When looking at the results from those on the Agency side vs. the Client side, the differences in approach were more pronounced. There may be some bias as the contacts at agencies who replied were overwhelmingly from agencies that do a lot of search and social business. So maybe it’s not a surprise that SEO (22% vs. 8.3%) and Social Media (21% vs. 7.5%) had recommendations that reflected what they know and are good at? On the flipside, the client side may be veering away from activities that are, in the case of social, still in the experimental phase. Why clients would steer away from SEO is beyond me, but perhaps SEO is considered an expense that falls outside of marketing. Personally I find this to be antiquated thinking.
PPC is equally endorsed (Agency 21% vs. Client 20.8%) but Email more favored by the Client side. This isn’t a big surprise since the in-house email list typically has the highest ROI of the major online marketing channels. Clients understand this and want to insure they’re providing adequate funding to maximize the returns. That said, a distinction not made in the question posed was whether the budget was for new acquisitions (i.e. net new records to the database) or simply incremental sales or leads.
Another outlier I didn’t expect was that Display was as strong as it was for an acquisition exercise. My explanation for Display getting about 7% of the budget is that these marketers are savvy. (I wouldn’t hang around chumps.) They know that display can have a positive impact building visibility and awareness to fill the top of the funnel in an acquisition model.
None of the fields were mandatory. Conceivably a strong channel proponent could put their entire budget into a single option. So the responses were not evenly distributed, but when someone did opt for Other, they were committed. When Other was given budget, the average amount was over 20%. The most frequently mentioned “Others” were generic content creation, video content, retargeting/remarketing, mobile marketing and online PR.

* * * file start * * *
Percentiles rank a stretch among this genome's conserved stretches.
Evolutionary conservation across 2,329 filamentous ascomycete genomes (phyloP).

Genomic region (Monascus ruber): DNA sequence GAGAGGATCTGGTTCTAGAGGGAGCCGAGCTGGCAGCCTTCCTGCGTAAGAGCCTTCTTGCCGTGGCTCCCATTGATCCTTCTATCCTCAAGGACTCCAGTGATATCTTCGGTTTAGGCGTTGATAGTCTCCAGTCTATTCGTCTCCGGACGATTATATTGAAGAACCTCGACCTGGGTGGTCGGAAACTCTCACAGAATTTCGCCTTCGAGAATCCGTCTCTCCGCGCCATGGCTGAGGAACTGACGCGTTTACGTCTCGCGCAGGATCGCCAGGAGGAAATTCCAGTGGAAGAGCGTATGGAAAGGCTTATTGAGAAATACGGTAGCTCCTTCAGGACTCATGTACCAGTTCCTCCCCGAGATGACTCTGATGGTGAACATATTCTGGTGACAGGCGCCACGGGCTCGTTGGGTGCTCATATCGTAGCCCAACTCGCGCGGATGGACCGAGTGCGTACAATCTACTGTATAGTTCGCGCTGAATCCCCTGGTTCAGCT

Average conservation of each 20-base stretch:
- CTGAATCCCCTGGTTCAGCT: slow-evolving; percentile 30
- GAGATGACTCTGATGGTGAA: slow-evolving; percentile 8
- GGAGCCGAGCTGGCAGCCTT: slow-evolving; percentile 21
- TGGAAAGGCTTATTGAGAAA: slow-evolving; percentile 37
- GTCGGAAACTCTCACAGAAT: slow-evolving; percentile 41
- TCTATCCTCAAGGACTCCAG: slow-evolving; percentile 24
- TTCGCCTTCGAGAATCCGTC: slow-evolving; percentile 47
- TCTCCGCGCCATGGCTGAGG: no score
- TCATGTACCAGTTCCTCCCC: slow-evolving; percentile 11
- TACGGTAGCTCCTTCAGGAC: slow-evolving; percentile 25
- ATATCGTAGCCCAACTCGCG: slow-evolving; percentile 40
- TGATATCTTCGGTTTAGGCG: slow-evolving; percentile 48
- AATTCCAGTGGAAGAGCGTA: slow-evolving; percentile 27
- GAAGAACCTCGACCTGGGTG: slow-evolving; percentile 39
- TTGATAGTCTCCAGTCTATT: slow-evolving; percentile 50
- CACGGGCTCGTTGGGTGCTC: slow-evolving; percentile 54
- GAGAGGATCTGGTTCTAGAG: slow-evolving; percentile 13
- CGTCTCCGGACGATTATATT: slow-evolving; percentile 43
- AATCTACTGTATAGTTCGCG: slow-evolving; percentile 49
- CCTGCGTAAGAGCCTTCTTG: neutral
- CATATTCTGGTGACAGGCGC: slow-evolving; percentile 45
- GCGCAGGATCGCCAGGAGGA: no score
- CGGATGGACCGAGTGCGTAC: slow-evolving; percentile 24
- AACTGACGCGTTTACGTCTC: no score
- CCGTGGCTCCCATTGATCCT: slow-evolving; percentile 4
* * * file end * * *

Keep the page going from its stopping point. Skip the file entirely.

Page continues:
The difference between B2B (12.5%) and B2C (11%) was minimal for amount of budget allocated to Other. Yet when comparing Agency to Client side, the Clients were more likely to order off the menu (17.5% vs. 4%).
In my view it’s what makes digital marketing so great and powerful – there’s no "one size fits all" solution. Having been primarily on the agency side during my 15 years in online marketing, even clients in the same vertical end up having sometimes wildly different budget allocations because we find their sweet spot is unique to their offer’s features and benefits. Start with a basic digital media mix recipe and tailor it to please your taste buds. The very best way to uncover the optimum budget mix for your situation is by testing. Take advantage of the data collected through web analytics to arrive at the mix that will enable you to meet your cost per lead (CPL) and cost per customer acquisition (CPA) goals.
Let us help you uncover the optimal digital media mix to reach your lead generation and customer acquisition goals. We are happy to answer questions about any digital tactic from search "basics" like SEO and PPC to social media, conversion funnel optimization, landing page best practices and more.